Jesus Christ Superstar, a rock opera produced by Andrew Lloyd Webber and Tim Rice, debuted on Broadway on October 12, 1971. According to two TIME cover stories on religion published that year (one on a “Jesus Revolution” in June and one on the hit musical in October), the show’s popularity was an example of a larger interest in spirituality that had taken hold as a palate cleanser from the counterculture of sex, drugs, and street protests that characterized the 1960s. How religion would adapt teachings dating back thousands of years to new social mores was top of mind on campuses nationwide.

Superstar‘s popularity is a symptom and partial result of the current wave of spiritual fervor among the young known as the Jesus Revolution,” TIME wrote in the Oct. 25, 1971, issue. “There is an obvious yearning to consider Christ not merely as a fellow rebel against worldliness and war, but as history’s most persistent and accessible symbol of purity and brotherly love.”

The “Jesus Revolution” cover rattled off the names of artists who have become devout Christians and paved the way for Lil Nas X’s religious songs, like Johnny Cash, Eric Clapton, Paul Stookey of Peter, Paul, and Mary, and Jeremy Spencer of Fleetwood Mac. Another big example at the time was Bob Dylan, who became a born-again Christian in the late 1970s and early 1980s and put out a few albums like Slow Train Coming (1979). Many of the songs he produced during this period are “calling out the church and Christianity for its hypocrisy,” as Case puts it.

Soul music was also growing at the time, represented by artists like Sam Cooke, and virtually all of the big players in this genre got their start in church. The music generally focuses on the persecution of Jesus, and can be a way to educate modern listeners on the past traumas that Black Americans have endured. Braxton Shelley, an associate Professor at the Yale Divinity School, explains the dark history that many of the songwriters make music about as a form of resistance: “One of the really ugly, but quotidian realities was folks leaving white churches on Sunday morning to watch a lynching…So, there is a difference then in the identification with the suffering of Jesus you can expect a Black artist to have.”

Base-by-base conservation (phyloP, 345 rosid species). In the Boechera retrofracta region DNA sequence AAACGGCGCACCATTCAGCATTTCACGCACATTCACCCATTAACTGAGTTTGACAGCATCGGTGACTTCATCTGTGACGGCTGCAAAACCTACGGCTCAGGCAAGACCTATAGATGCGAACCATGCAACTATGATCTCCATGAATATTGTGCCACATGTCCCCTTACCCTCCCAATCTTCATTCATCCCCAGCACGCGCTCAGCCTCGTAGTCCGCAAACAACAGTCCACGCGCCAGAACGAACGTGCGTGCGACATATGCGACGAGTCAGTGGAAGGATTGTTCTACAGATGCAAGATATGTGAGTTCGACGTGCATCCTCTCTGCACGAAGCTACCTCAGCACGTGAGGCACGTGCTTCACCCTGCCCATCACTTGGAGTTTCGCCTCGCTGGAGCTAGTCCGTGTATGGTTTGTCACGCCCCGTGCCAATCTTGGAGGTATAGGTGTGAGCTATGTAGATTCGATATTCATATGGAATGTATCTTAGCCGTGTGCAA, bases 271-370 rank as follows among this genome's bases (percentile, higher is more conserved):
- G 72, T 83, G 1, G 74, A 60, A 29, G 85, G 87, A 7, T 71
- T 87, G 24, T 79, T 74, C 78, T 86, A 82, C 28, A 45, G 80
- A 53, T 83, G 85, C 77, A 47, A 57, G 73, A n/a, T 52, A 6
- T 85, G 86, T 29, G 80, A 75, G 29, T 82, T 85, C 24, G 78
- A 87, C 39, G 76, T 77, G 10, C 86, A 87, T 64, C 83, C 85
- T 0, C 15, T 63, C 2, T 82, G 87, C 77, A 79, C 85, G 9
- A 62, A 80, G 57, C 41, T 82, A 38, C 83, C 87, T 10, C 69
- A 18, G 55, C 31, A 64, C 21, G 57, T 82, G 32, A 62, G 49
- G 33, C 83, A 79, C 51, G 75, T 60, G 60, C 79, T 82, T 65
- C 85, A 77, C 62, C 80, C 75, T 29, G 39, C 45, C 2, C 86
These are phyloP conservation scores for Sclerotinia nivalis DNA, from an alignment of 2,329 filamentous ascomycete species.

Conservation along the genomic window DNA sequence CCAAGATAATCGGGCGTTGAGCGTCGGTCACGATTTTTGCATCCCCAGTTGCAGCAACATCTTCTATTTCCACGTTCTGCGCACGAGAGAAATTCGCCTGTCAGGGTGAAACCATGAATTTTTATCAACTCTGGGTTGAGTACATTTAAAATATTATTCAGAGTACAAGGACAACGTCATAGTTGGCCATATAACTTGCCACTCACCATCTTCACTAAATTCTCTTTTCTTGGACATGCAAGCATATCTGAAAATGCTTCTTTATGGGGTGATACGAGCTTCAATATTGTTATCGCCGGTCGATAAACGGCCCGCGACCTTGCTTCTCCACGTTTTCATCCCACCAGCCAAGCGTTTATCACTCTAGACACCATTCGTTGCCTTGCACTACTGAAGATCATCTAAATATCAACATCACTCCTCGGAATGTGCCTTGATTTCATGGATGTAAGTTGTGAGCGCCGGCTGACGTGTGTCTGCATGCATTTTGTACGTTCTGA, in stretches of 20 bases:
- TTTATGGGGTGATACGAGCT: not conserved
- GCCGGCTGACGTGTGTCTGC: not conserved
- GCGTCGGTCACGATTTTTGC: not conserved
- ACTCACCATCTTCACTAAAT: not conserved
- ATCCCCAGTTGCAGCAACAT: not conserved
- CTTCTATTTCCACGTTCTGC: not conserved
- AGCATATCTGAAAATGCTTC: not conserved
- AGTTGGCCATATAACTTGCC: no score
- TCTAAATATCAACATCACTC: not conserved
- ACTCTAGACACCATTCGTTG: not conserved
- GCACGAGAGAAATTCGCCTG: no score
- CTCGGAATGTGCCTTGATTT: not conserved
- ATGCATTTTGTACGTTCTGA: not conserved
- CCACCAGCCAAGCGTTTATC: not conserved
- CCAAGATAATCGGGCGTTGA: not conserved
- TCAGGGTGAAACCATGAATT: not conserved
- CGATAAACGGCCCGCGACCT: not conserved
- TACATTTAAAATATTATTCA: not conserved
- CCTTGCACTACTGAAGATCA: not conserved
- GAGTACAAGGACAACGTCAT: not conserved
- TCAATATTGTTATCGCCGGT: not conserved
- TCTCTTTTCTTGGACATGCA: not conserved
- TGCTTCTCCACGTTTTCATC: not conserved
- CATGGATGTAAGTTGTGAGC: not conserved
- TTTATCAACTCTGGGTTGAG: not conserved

In his experience studying Black artists’ references to Jesus in popular music, Shelley says the common themes include “an identification with persecution, being failed by people, people not understanding.” Even if other people don’t get them, Jesus is “someone who does” and urges listeners to look to Jesus as “somebody else who was defeated, but came back.”

Case says that references to Jesus in hip-hop hits grew after Tupac’s “Black Jeesuz,” recorded in 1996. “Jesus basically hardly showed up even as a name check in hip hop before,” says Case. “After that song, so many artists and hip hop artists started to write songs about Jesus.” For example, in Kanye West’s “Jesus Walks” (2004) the rapper makes clear that Jesus stands with the oppressed, “not with the oppressors, not with the slave drivers,” according to Case.

Just as the social movements of the 1960s urged establishment figures to challenge the status quo on issues of race and sexuality and the role of women, hit musicians have been singing about Jesus to get listeners to think about Christian values that contradict one another. In the 1980s, Indigo Girls emerged as a voice for LGBTQ Christians—a precedent for Lil Nas X singing for LGBTQ Christians. In 1991, Genesis’s “Jesus He Knows Me” became a popular sendup of wealthy televangelists. And some artists have even used Jesus to make statements on hot-button political issues. Most recently, at the June 2022 Glastonbury festival, Kendrick Lamar performed his song “Savior” wearing a Tiffany diamond crown and covered in fake blood to voice his dissatisfaction to the U.S. Supreme Court overturning Roe v. Wade that month.

Ahead of the “J-Christ” drop, Lil Nas X insisted that he is not trying to make fun of Jesus. “Nowhere in the picture is a mockery of jesus,” he wrote on X.” Arguing that crucifixion images are everywhere, and citing the longstanding tradition of religious images in art, he added, “yall just gotta stop trying to gatekeep a religion that was here before any of us were even born.”